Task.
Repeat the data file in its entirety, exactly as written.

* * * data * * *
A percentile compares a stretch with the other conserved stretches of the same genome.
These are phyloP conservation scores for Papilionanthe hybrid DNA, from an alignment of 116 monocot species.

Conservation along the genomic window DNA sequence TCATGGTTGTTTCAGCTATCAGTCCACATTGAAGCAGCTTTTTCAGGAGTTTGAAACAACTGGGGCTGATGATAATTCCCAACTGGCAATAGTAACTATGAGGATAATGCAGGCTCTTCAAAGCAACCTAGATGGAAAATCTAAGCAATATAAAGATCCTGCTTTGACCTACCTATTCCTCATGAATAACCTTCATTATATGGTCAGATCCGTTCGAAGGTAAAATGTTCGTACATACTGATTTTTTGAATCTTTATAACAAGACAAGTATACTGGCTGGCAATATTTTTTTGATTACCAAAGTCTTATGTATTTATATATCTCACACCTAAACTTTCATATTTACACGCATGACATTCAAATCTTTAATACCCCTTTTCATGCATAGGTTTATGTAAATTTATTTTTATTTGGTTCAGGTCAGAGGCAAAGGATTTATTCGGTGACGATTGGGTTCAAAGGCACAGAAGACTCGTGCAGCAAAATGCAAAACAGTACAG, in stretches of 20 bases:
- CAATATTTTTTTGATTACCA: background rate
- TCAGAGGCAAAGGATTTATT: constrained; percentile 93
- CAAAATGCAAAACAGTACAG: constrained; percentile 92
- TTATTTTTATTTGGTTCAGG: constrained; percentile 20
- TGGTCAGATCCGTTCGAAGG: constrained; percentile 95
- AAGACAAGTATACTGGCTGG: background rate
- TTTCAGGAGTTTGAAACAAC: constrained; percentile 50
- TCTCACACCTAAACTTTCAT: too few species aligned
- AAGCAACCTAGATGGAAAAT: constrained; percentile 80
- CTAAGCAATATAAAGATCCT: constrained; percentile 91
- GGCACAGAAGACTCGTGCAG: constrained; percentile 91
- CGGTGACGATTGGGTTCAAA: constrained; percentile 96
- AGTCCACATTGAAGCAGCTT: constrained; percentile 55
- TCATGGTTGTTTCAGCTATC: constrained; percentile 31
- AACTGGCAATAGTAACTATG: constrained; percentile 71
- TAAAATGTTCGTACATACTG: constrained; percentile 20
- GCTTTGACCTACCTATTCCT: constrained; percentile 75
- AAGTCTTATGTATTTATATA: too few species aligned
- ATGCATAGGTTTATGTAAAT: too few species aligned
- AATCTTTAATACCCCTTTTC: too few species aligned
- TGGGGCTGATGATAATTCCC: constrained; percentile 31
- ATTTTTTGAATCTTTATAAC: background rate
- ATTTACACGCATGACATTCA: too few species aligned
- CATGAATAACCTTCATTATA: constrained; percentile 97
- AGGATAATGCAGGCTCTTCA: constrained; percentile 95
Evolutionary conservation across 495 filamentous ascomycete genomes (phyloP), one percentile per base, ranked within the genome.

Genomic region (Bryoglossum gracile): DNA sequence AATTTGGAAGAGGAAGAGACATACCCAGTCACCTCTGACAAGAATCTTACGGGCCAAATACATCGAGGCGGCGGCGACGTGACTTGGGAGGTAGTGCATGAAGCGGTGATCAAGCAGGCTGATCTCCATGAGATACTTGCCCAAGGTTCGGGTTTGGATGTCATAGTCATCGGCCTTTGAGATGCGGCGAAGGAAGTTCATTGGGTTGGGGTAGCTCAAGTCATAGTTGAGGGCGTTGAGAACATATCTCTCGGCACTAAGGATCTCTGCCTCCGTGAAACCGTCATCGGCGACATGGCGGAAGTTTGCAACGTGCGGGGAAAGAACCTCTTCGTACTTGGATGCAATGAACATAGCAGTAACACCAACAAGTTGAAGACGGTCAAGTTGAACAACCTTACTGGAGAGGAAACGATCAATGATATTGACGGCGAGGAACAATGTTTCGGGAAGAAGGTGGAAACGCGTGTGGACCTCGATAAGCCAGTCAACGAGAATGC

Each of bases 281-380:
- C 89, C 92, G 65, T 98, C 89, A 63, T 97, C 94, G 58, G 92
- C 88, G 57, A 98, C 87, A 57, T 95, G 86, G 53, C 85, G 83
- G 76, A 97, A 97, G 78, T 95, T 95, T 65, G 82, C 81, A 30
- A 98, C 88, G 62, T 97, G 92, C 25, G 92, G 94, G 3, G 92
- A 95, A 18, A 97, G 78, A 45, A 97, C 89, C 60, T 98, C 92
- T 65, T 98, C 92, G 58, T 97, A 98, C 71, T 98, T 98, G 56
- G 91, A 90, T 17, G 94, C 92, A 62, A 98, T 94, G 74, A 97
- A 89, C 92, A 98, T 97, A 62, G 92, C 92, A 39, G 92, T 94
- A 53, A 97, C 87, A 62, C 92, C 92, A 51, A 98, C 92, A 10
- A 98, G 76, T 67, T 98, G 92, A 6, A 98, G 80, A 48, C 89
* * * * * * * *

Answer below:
A percentile compares a stretch with the other conserved stretches of the same genome.
These are phyloP conservation scores for Papilionanthe hybrid DNA, from an alignment of 116 monocot species.

Conservation along the genomic window DNA sequence TCATGGTTGTTTCAGCTATCAGTCCACATTGAAGCAGCTTTTTCAGGAGTTTGAAACAACTGGGGCTGATGATAATTCCCAACTGGCAATAGTAACTATGAGGATAATGCAGGCTCTTCAAAGCAACCTAGATGGAAAATCTAAGCAATATAAAGATCCTGCTTTGACCTACCTATTCCTCATGAATAACCTTCATTATATGGTCAGATCCGTTCGAAGGTAAAATGTTCGTACATACTGATTTTTTGAATCTTTATAACAAGACAAGTATACTGGCTGGCAATATTTTTTTGATTACCAAAGTCTTATGTATTTATATATCTCACACCTAAACTTTCATATTTACACGCATGACATTCAAATCTTTAATACCCCTTTTCATGCATAGGTTTATGTAAATTTATTTTTATTTGGTTCAGGTCAGAGGCAAAGGATTTATTCGGTGACGATTGGGTTCAAAGGCACAGAAGACTCGTGCAGCAAAATGCAAAACAGTACAG, in stretches of 20 bases:
- CAATATTTTTTTGATTACCA: background rate
- TCAGAGGCAAAGGATTTATT: constrained; percentile 93
- CAAAATGCAAAACAGTACAG: constrained; percentile 92
- TTATTTTTATTTGGTTCAGG: constrained; percentile 20
- TGGTCAGATCCGTTCGAAGG: constrained; percentile 95
- AAGACAAGTATACTGGCTGG: background rate
- TTTCAGGAGTTTGAAACAAC: constrained; percentile 50
- TCTCACACCTAAACTTTCAT: too few species aligned
- AAGCAACCTAGATGGAAAAT: constrained; percentile 80
- CTAAGCAATATAAAGATCCT: constrained; percentile 91
- GGCACAGAAGACTCGTGCAG: constrained; percentile 91
- CGGTGACGATTGGGTTCAAA: constrained; percentile 96
- AGTCCACATTGAAGCAGCTT: constrained; percentile 55
- TCATGGTTGTTTCAGCTATC: constrained; percentile 31
- AACTGGCAATAGTAACTATG: constrained; percentile 71
- TAAAATGTTCGTACATACTG: constrained; percentile 20
- GCTTTGACCTACCTATTCCT: constrained; percentile 75
- AAGTCTTATGTATTTATATA: too few species aligned
- ATGCATAGGTTTATGTAAAT: too few species aligned
- AATCTTTAATACCCCTTTTC: too few species aligned
- TGGGGCTGATGATAATTCCC: constrained; percentile 31
- ATTTTTTGAATCTTTATAAC: background rate
- ATTTACACGCATGACATTCA: too few species aligned
- CATGAATAACCTTCATTATA: constrained; percentile 97
- AGGATAATGCAGGCTCTTCA: constrained; percentile 95
Evolutionary conservation across 495 filamentous ascomycete genomes (phyloP), one percentile per base, ranked within the genome.

Genomic region (Bryoglossum gracile): DNA sequence AATTTGGAAGAGGAAGAGACATACCCAGTCACCTCTGACAAGAATCTTACGGGCCAAATACATCGAGGCGGCGGCGACGTGACTTGGGAGGTAGTGCATGAAGCGGTGATCAAGCAGGCTGATCTCCATGAGATACTTGCCCAAGGTTCGGGTTTGGATGTCATAGTCATCGGCCTTTGAGATGCGGCGAAGGAAGTTCATTGGGTTGGGGTAGCTCAAGTCATAGTTGAGGGCGTTGAGAACATATCTCTCGGCACTAAGGATCTCTGCCTCCGTGAAACCGTCATCGGCGACATGGCGGAAGTTTGCAACGTGCGGGGAAAGAACCTCTTCGTACTTGGATGCAATGAACATAGCAGTAACACCAACAAGTTGAAGACGGTCAAGTTGAACAACCTTACTGGAGAGGAAACGATCAATGATATTGACGGCGAGGAACAATGTTTCGGGAAGAAGGTGGAAACGCGTGTGGACCTCGATAAGCCAGTCAACGAGAATGC

Each of bases 281-380:
- C 89, C 92, G 65, T 98, C 89, A 63, T 97, C 94, G 58, G 92
- C 88, G 57, A 98, C 87, A 57, T 95, G 86, G 53, C 85, G 83
- G 76, A 97, A 97, G 78, T 95, T 95, T 65, G 82, C 81, A 30
- A 98, C 88, G 62, T 97, G 92, C 25, G 92, G 94, G 3, G 92
- A 95, A 18, A 97, G 78, A 45, A 97, C 89, C 60, T 98, C 92
- T 65, T 98, C 92, G 58, T 97, A 98, C 71, T 98, T 98, G 56
- G 91, A 90, T 17, G 94, C 92, A 62, A 98, T 94, G 74, A 97
- A 89, C 92, A 98, T 97, A 62, G 92, C 92, A 39, G 92, T 94
- A 53, A 97, C 87, A 62, C 92, C 92, A 51, A 98, C 92, A 10
- A 98, G 76, T 67, T 98, G 92, A 6, A 98, G 80, A 48, C 89